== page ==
The true soldier fights not because he hates what is in front of him, but because he loves what is behind him.
-- G.K. Chesterton
This Memorial Day we consider the themes of sacrifice and love and honor and duty, and realize that so many ordinary men and women have given us a gift we can never repay.
I thought of the loss of families and loved ones, and then I thought of this: What if you were the last man killed in one of our numerous wars?
What if you could have only avoided that one last bullet? That one last charge or defense? It focuses the tragedy of all wars because posterity sometimes leaves us with the last man's name.
In the American Civil War it was Cpl. John W. Skinner of the 1st Florida U.S. Cavalry. Skinner briefly served in the Confederate Army before joining federal forces in Florida. In May 1865, his cavalry unit was escorting a mail delivery from Montgomery to Eufaula, Ala., when they were ambushed at a place called Hobdy's Bridge. Skinner was killed.
The U.S. Commissioner of Pensions determined Skinner had fallen in action.
"To hold otherwise," he said, "would not only be unjust and inequitable, but contrary to the dictates of sound reason and common sense ..."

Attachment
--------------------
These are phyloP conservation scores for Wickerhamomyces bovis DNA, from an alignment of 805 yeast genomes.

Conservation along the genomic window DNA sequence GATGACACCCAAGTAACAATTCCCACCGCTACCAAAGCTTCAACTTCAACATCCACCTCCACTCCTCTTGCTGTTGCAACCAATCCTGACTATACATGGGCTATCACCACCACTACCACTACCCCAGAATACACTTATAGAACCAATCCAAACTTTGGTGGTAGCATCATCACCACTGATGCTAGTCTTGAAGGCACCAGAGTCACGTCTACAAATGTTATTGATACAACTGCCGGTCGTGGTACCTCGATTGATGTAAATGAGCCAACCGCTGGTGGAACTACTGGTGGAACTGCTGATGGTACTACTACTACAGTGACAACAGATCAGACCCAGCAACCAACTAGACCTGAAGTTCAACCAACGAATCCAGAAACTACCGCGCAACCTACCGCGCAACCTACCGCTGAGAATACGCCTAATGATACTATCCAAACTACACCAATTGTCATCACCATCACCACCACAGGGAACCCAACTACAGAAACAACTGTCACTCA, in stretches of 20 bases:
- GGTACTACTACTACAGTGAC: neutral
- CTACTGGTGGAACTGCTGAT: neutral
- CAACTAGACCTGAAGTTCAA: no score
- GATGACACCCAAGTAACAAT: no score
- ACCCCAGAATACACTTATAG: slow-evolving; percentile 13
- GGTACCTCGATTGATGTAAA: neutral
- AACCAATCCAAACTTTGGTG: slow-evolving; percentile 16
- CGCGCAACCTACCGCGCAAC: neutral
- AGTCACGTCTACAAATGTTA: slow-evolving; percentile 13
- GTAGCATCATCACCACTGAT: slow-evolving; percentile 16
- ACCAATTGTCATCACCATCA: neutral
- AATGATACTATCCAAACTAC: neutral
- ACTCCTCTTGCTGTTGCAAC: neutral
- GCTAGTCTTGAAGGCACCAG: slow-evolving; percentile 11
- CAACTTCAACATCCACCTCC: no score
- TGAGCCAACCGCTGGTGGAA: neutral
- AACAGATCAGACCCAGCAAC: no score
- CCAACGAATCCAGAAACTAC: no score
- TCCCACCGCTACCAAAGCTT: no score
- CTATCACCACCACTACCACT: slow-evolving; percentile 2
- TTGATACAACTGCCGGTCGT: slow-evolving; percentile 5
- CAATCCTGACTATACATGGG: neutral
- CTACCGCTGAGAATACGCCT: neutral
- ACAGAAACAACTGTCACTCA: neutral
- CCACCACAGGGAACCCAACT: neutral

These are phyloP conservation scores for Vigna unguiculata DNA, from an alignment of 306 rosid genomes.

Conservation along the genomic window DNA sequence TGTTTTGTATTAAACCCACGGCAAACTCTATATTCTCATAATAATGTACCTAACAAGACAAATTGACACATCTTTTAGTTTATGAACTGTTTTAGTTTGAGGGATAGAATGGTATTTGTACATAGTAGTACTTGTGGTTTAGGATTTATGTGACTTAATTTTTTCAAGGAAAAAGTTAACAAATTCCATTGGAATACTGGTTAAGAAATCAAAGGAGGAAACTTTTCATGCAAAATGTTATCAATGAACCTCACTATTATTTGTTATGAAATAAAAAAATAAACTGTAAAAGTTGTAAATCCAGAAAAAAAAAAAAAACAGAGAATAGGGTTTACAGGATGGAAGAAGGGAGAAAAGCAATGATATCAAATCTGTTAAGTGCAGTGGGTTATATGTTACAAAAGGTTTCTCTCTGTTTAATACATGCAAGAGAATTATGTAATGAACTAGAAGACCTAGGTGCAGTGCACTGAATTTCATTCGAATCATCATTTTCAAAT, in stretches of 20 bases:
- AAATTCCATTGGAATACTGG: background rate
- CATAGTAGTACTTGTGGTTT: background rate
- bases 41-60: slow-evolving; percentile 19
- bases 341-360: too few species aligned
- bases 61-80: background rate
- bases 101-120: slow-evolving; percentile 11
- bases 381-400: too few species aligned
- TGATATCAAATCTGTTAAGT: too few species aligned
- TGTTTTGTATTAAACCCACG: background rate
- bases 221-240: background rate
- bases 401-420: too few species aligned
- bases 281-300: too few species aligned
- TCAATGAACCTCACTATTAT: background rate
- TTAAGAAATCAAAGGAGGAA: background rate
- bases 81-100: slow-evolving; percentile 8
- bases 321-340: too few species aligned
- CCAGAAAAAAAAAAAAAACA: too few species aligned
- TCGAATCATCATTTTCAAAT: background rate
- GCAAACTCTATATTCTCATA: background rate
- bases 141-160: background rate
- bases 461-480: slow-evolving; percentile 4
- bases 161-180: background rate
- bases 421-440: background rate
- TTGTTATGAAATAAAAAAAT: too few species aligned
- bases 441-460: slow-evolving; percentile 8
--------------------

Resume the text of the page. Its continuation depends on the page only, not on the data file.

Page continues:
Common sense does seem to involve the last man to die in the First World War.
According to Toronto's The Globe and Mail , he was an Army private named Henry Gunther. On that famous 11th Day of the 11th Month in 1918, the 11th hour approached when the armistice was expected to end hostilities. Gunther stood up in his trench, fixed his bayonet and charged across No Man's Land.
"The Germans stared in disbelief," said another newspaper account. "They had been told that morning that the fighting was about to stop; in a few minutes they would stop firing and go home. So why was this American charging at them with his bayonet drawn? They shouted at him to stop and frantically tried to wave him back." But Gunther charged on, so they shot him.
It was 10:59 a.m. -- one minute before the war officially ended.
One historian has speculated Gunther had been recently demoted from sergeant and was trying to prove himself worthy.
The last two men killed in Vietnam certainly did that.
Cpl. Charles McMahon, a Marine from Massachusetts, and Lance Cpl. Darwin Judge, a Marine from Iowa, were the final battle casualties of the Vietnam War.
Both were part of the security detail for the U.S. evacuation in Saigon when a Vietnamese rocket attack took their lives on April 29, 1975.
Their bodies were taken to a nearby hospital, but then a mistake was made.
The next day as the final American contingent left Vietnam, the hospital told the military the bodies had been evacuated.
They hadn't been, and it took a year and negotiations by U.S. Sen. Ted Kennedy to get the bodies back.
Even then, it was another 25 years before Judge was given a Marine burial.
Maybe there's a lesson there. Let's not delay any honors this weekend.
Take a moment and remember why we have this holiday.